In 2010, the Florida District Court found that Burger King was not breaching the franchise agreements. Section 5A of the franchise agreement provided that the franchisee agreed that changes in the franchise standards and specifications may become necessary from time to time and agreed to comply with modifications to the operations manual that Burger King in good faith believes are reasonably necessary. The District Court found this provision sufficient to allow Burger King to amend its manual to require franchisees to adhere to maximum pricing when required by Burger King as part of its value menu. It also found that Burger King had this authority even though Section 5A had been drafted before 1997 (i.e., when maximum resale pricing was still illegal per se) and even as to agreements entered into before 1997.
Even though the complaining franchisees lost in court, in 2010 Burger King took the double cheeseburger off its $1 value menu and raised the suggested price for that product.
Steak n Shake Loses on Ambiguous Contract Language
More recent litigation arose when in June 2010 Steak n Shake adopted a policy requiring that its franchisees follow the company’s menu pricing and promotions, including a requirement that franchisees offer $4 meals. The $4 pricing was challenged by numerous franchisees.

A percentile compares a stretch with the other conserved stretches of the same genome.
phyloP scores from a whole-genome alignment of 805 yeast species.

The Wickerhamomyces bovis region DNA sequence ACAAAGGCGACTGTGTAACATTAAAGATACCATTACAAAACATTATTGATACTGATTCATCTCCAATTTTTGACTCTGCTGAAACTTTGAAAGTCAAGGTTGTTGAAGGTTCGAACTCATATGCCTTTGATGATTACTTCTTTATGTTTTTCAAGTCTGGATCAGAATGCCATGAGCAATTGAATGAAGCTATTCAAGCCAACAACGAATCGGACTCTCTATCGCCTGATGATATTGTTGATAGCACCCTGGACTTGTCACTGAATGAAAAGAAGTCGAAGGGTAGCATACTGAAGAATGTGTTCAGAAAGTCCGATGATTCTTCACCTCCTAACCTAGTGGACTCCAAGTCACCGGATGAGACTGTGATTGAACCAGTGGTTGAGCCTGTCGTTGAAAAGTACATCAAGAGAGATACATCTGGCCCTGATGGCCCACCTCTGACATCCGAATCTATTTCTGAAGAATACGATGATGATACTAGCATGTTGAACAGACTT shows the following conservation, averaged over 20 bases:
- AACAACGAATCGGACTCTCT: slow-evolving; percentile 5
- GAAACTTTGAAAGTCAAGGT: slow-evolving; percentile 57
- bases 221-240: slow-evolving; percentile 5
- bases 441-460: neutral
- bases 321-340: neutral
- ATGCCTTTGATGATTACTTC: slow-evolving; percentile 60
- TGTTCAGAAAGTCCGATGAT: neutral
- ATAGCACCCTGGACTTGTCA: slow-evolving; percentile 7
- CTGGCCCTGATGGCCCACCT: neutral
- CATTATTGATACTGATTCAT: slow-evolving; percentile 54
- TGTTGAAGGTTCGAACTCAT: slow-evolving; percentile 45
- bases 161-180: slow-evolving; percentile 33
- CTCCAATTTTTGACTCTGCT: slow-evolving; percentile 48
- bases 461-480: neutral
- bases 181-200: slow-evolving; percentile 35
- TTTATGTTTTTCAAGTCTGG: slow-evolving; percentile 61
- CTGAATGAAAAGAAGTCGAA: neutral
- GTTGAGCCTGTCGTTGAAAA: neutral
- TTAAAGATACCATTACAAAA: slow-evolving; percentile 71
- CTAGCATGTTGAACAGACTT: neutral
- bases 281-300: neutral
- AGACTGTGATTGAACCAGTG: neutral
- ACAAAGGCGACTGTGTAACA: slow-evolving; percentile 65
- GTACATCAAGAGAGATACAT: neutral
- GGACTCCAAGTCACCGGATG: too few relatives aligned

The first challenge was brought by a longtime Illinois franchisee with five restaurants that refused to implement the $4 pricing. When Steak n Shake threatened to terminate the franchise, the franchisee brought a declaratory judgment action seeking a determination that Steak n Shake did not have the contractual power to impose the $4 pricing.
In 2012 the District Court in Illinois hearing the matter found Steak n Shake did not have the contractual right to impose the $4 pricing. The various franchise agreements between the Illinois franchisee and Steak n Shake provided that the franchisee was required to comply with the franchise “System,” which the franchisor could change from time to time. The System was defined as “a unique restaurant concept, including … standardized methods of preparing and serving certain food products and beverages.…” Also, the franchisee acknowledged the importance of “maintaining uniformity in every component of the operation of the System … including a designated menu.…”